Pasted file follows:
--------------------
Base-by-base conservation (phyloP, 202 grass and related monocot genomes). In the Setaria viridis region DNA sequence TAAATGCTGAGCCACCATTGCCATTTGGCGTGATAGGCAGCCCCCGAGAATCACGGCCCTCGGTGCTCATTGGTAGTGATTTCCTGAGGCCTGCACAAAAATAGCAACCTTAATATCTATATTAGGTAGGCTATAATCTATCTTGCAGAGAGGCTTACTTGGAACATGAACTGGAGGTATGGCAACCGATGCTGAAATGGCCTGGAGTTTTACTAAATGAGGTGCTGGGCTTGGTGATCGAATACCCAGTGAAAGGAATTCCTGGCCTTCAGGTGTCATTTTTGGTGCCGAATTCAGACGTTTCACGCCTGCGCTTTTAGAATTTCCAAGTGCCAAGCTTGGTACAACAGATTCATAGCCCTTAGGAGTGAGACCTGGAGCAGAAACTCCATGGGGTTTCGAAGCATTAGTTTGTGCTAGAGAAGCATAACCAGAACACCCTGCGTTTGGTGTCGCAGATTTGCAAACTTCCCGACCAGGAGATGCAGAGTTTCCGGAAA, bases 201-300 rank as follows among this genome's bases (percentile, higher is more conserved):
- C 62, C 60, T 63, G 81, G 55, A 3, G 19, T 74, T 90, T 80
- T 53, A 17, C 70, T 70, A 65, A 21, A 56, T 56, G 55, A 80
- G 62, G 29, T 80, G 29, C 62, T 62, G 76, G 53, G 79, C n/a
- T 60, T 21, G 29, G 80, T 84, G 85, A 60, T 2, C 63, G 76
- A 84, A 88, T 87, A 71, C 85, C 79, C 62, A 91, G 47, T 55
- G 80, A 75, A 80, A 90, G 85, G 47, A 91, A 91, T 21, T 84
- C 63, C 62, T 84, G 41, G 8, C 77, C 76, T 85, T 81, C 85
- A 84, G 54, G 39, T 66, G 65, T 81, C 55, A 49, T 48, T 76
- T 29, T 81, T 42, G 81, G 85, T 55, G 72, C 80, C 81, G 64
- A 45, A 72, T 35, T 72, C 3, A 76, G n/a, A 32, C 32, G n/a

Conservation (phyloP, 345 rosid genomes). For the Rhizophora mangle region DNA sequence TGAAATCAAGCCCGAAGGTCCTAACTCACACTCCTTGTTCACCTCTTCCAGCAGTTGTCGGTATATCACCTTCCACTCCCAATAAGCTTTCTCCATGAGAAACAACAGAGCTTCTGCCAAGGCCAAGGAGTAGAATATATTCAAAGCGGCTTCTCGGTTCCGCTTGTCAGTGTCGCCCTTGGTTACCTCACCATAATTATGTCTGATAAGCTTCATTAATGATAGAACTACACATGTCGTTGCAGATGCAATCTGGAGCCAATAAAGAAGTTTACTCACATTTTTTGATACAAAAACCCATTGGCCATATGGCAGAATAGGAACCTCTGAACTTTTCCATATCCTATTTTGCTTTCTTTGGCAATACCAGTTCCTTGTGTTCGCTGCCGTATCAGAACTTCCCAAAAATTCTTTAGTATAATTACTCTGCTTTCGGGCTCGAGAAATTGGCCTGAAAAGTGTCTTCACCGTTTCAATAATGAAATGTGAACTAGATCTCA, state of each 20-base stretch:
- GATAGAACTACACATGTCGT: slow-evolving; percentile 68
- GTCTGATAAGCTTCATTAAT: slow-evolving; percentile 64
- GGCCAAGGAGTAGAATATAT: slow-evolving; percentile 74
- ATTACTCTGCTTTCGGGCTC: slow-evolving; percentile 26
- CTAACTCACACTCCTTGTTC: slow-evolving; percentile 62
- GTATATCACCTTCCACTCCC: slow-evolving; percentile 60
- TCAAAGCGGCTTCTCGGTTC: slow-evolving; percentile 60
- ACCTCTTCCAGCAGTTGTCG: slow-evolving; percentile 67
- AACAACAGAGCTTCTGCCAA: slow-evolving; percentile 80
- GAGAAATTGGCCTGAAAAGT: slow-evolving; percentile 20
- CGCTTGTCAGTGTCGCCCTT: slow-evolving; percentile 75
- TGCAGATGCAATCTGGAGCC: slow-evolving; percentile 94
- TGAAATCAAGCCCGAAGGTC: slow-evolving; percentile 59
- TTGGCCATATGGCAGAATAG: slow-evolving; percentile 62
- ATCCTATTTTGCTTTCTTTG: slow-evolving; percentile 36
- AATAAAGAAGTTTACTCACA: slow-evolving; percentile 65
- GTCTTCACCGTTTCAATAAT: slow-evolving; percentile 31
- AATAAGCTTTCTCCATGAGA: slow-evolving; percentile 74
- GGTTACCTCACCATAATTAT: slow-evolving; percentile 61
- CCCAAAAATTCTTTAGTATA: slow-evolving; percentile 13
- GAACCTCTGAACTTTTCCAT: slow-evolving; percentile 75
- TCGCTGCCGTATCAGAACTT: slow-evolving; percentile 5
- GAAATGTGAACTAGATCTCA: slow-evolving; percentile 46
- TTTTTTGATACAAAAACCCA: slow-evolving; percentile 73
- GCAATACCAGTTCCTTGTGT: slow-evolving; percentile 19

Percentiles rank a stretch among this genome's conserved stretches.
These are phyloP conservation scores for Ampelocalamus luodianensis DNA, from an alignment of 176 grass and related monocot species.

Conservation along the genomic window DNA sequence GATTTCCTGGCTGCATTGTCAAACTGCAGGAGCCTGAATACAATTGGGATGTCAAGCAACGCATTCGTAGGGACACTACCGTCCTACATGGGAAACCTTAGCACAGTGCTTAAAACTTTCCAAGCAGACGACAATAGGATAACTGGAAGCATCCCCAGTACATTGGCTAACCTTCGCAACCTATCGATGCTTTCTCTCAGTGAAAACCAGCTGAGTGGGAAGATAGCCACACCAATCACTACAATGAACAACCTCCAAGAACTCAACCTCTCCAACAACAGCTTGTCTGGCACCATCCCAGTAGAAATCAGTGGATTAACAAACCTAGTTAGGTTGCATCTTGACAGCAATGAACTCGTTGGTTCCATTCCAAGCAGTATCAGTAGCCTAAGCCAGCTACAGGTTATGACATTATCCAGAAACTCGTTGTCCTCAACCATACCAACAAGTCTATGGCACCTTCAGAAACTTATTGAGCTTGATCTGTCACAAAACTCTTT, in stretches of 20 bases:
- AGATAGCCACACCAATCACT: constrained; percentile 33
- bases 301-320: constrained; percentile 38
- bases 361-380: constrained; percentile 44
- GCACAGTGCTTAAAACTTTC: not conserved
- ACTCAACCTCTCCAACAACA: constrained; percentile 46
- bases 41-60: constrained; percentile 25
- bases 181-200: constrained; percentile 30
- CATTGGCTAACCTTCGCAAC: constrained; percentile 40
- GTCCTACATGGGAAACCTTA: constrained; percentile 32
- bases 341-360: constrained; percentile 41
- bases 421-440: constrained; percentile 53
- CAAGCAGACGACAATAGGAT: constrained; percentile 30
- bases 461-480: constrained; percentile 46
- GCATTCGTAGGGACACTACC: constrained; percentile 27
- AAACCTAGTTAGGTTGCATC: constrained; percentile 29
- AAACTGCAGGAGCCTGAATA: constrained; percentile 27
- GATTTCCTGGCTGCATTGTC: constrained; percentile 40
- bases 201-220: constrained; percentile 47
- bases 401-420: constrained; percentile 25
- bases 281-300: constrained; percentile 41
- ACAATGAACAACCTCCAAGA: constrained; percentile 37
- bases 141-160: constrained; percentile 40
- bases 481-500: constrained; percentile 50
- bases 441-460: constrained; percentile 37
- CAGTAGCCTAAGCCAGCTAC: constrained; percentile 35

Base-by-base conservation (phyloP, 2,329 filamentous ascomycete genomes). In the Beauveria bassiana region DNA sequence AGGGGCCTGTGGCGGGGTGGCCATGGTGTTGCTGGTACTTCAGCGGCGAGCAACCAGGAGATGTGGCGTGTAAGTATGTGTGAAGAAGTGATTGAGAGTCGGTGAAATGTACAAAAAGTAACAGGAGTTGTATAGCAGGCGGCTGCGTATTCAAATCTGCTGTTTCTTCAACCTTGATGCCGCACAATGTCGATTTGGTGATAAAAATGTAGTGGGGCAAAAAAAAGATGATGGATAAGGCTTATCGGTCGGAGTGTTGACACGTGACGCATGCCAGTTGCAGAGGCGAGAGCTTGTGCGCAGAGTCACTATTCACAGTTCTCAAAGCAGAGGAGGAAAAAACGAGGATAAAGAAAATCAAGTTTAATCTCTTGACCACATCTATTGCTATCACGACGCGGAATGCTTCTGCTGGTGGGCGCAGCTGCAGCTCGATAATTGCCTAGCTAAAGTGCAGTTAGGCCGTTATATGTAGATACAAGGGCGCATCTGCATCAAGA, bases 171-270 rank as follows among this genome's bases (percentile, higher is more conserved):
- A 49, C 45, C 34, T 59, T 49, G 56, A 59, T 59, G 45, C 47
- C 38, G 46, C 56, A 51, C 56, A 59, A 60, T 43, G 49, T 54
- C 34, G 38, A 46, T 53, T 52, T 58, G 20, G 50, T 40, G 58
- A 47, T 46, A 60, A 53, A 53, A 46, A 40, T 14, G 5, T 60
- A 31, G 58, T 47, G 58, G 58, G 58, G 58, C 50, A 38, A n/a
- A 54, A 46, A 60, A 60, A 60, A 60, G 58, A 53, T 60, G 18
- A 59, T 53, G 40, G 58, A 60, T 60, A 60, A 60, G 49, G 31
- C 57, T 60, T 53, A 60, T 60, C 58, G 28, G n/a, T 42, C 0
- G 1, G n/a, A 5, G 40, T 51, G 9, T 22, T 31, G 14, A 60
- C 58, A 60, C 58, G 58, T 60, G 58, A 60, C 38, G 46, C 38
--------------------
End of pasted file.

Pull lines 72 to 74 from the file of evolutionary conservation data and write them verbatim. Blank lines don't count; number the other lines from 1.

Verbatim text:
- A 54, A 46, A 60, A 60, A 60, A 60, G 58, A 53, T 60, G 18
- A 59, T 53, G 40, G 58, A 60, T 60, A 60, A 60, G 49, G 31
- C 57, T 60, T 53, A 60, T 60, C 58, G 28, G n/a, T 42, C 0